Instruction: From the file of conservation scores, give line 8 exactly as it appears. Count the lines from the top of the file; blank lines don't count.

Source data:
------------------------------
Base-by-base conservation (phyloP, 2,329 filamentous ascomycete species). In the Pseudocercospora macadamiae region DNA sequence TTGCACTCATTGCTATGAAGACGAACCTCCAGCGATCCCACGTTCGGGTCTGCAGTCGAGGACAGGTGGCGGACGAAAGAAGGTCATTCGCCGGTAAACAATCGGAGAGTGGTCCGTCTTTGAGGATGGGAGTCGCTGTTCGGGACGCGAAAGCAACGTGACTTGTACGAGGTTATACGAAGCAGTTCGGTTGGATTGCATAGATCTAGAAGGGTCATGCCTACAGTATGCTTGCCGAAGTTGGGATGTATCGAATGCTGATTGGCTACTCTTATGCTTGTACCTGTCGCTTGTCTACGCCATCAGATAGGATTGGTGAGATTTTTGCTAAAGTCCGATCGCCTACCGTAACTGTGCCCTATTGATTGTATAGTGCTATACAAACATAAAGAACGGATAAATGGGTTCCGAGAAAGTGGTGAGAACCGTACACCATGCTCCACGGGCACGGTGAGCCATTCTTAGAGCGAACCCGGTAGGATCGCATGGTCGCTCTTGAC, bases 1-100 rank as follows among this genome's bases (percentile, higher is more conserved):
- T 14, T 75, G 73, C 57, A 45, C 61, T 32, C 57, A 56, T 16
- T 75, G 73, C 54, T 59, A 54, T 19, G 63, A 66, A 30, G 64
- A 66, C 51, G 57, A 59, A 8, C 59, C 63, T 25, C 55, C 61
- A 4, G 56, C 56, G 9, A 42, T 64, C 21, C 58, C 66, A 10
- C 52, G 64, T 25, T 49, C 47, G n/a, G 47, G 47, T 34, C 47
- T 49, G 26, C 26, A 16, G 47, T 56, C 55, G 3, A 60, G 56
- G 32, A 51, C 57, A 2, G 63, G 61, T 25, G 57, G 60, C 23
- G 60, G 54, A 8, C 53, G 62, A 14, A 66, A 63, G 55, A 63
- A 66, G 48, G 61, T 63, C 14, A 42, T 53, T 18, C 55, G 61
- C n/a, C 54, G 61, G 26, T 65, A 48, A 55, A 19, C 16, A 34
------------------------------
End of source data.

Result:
- G 32, A 51, C 57, A 2, G 63, G 61, T 25, G 57, G 60, C 23